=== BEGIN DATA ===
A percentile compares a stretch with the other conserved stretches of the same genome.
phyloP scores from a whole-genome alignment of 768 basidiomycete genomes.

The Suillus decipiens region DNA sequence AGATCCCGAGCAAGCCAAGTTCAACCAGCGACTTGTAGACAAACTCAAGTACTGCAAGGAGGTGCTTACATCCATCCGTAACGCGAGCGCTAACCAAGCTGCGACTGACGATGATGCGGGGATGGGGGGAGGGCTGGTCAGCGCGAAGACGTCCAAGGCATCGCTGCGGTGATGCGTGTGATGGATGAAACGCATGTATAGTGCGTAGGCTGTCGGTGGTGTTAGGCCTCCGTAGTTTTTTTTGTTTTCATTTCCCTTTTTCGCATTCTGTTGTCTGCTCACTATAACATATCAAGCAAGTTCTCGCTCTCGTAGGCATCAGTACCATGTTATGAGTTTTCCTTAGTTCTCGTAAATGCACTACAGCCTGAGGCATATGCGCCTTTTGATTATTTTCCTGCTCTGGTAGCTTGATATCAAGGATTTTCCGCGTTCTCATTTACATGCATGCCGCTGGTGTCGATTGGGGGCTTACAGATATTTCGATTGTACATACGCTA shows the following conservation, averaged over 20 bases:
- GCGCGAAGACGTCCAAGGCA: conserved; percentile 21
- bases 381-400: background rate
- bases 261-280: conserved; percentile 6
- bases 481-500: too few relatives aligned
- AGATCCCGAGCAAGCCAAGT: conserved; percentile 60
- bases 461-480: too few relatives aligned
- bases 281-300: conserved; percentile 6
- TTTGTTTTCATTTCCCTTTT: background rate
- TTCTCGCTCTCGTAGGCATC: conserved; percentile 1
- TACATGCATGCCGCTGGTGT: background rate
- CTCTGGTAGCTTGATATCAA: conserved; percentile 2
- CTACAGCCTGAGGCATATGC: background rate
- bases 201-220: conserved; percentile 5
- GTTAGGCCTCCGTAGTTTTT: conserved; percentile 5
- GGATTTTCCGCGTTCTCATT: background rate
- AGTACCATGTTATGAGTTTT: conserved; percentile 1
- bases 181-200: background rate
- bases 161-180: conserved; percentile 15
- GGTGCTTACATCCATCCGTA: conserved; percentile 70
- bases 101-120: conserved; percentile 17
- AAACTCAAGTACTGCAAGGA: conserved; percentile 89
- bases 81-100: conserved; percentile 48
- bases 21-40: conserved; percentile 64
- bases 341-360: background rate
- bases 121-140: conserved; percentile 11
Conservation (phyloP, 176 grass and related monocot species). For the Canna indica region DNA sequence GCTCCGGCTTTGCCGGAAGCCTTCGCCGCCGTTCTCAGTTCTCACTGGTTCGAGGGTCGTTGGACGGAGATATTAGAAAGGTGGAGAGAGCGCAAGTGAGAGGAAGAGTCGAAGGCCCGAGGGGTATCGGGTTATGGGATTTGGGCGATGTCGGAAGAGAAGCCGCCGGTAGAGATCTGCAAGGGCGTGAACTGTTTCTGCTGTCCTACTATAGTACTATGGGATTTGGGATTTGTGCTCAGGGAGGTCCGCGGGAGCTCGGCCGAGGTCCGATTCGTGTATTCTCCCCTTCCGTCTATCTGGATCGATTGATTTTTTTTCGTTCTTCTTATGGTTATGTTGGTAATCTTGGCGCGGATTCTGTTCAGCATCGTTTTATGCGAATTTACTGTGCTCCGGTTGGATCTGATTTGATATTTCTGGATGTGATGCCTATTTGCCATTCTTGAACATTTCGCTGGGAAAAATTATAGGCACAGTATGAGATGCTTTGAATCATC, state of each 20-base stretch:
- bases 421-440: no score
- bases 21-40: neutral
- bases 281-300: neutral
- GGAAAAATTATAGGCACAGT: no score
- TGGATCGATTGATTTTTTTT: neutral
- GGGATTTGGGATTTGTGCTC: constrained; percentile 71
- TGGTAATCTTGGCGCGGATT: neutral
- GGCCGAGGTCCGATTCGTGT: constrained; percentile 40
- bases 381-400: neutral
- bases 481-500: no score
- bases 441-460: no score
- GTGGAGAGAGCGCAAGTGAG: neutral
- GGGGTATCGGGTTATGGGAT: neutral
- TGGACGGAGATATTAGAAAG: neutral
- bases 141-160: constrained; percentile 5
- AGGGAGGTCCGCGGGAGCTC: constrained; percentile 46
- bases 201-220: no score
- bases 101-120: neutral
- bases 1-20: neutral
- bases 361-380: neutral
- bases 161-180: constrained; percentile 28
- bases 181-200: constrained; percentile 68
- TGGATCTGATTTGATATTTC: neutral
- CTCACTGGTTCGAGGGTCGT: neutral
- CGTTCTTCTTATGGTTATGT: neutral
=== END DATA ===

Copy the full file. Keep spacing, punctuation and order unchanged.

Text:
A percentile compares a stretch with the other conserved stretches of the same genome.
phyloP scores from a whole-genome alignment of 768 basidiomycete genomes.

The Suillus decipiens region DNA sequence AGATCCCGAGCAAGCCAAGTTCAACCAGCGACTTGTAGACAAACTCAAGTACTGCAAGGAGGTGCTTACATCCATCCGTAACGCGAGCGCTAACCAAGCTGCGACTGACGATGATGCGGGGATGGGGGGAGGGCTGGTCAGCGCGAAGACGTCCAAGGCATCGCTGCGGTGATGCGTGTGATGGATGAAACGCATGTATAGTGCGTAGGCTGTCGGTGGTGTTAGGCCTCCGTAGTTTTTTTTGTTTTCATTTCCCTTTTTCGCATTCTGTTGTCTGCTCACTATAACATATCAAGCAAGTTCTCGCTCTCGTAGGCATCAGTACCATGTTATGAGTTTTCCTTAGTTCTCGTAAATGCACTACAGCCTGAGGCATATGCGCCTTTTGATTATTTTCCTGCTCTGGTAGCTTGATATCAAGGATTTTCCGCGTTCTCATTTACATGCATGCCGCTGGTGTCGATTGGGGGCTTACAGATATTTCGATTGTACATACGCTA shows the following conservation, averaged over 20 bases:
- GCGCGAAGACGTCCAAGGCA: conserved; percentile 21
- bases 381-400: background rate
- bases 261-280: conserved; percentile 6
- bases 481-500: too few relatives aligned
- AGATCCCGAGCAAGCCAAGT: conserved; percentile 60
- bases 461-480: too few relatives aligned
- bases 281-300: conserved; percentile 6
- TTTGTTTTCATTTCCCTTTT: background rate
- TTCTCGCTCTCGTAGGCATC: conserved; percentile 1
- TACATGCATGCCGCTGGTGT: background rate
- CTCTGGTAGCTTGATATCAA: conserved; percentile 2
- CTACAGCCTGAGGCATATGC: background rate
- bases 201-220: conserved; percentile 5
- GTTAGGCCTCCGTAGTTTTT: conserved; percentile 5
- GGATTTTCCGCGTTCTCATT: background rate
- AGTACCATGTTATGAGTTTT: conserved; percentile 1
- bases 181-200: background rate
- bases 161-180: conserved; percentile 15
- GGTGCTTACATCCATCCGTA: conserved; percentile 70
- bases 101-120: conserved; percentile 17
- AAACTCAAGTACTGCAAGGA: conserved; percentile 89
- bases 81-100: conserved; percentile 48
- bases 21-40: conserved; percentile 64
- bases 341-360: background rate
- bases 121-140: conserved; percentile 11
Conservation (phyloP, 176 grass and related monocot species). For the Canna indica region DNA sequence GCTCCGGCTTTGCCGGAAGCCTTCGCCGCCGTTCTCAGTTCTCACTGGTTCGAGGGTCGTTGGACGGAGATATTAGAAAGGTGGAGAGAGCGCAAGTGAGAGGAAGAGTCGAAGGCCCGAGGGGTATCGGGTTATGGGATTTGGGCGATGTCGGAAGAGAAGCCGCCGGTAGAGATCTGCAAGGGCGTGAACTGTTTCTGCTGTCCTACTATAGTACTATGGGATTTGGGATTTGTGCTCAGGGAGGTCCGCGGGAGCTCGGCCGAGGTCCGATTCGTGTATTCTCCCCTTCCGTCTATCTGGATCGATTGATTTTTTTTCGTTCTTCTTATGGTTATGTTGGTAATCTTGGCGCGGATTCTGTTCAGCATCGTTTTATGCGAATTTACTGTGCTCCGGTTGGATCTGATTTGATATTTCTGGATGTGATGCCTATTTGCCATTCTTGAACATTTCGCTGGGAAAAATTATAGGCACAGTATGAGATGCTTTGAATCATC, state of each 20-base stretch:
- bases 421-440: no score
- bases 21-40: neutral
- bases 281-300: neutral
- GGAAAAATTATAGGCACAGT: no score
- TGGATCGATTGATTTTTTTT: neutral
- GGGATTTGGGATTTGTGCTC: constrained; percentile 71
- TGGTAATCTTGGCGCGGATT: neutral
- GGCCGAGGTCCGATTCGTGT: constrained; percentile 40
- bases 381-400: neutral
- bases 481-500: no score
- bases 441-460: no score
- GTGGAGAGAGCGCAAGTGAG: neutral
- GGGGTATCGGGTTATGGGAT: neutral
- TGGACGGAGATATTAGAAAG: neutral
- bases 141-160: constrained; percentile 5
- AGGGAGGTCCGCGGGAGCTC: constrained; percentile 46
- bases 201-220: no score
- bases 101-120: neutral
- bases 1-20: neutral
- bases 361-380: neutral
- bases 161-180: constrained; percentile 28
- bases 181-200: constrained; percentile 68
- TGGATCTGATTTGATATTTC: neutral
- CTCACTGGTTCGAGGGTCGT: neutral
- CGTTCTTCTTATGGTTATGT: neutral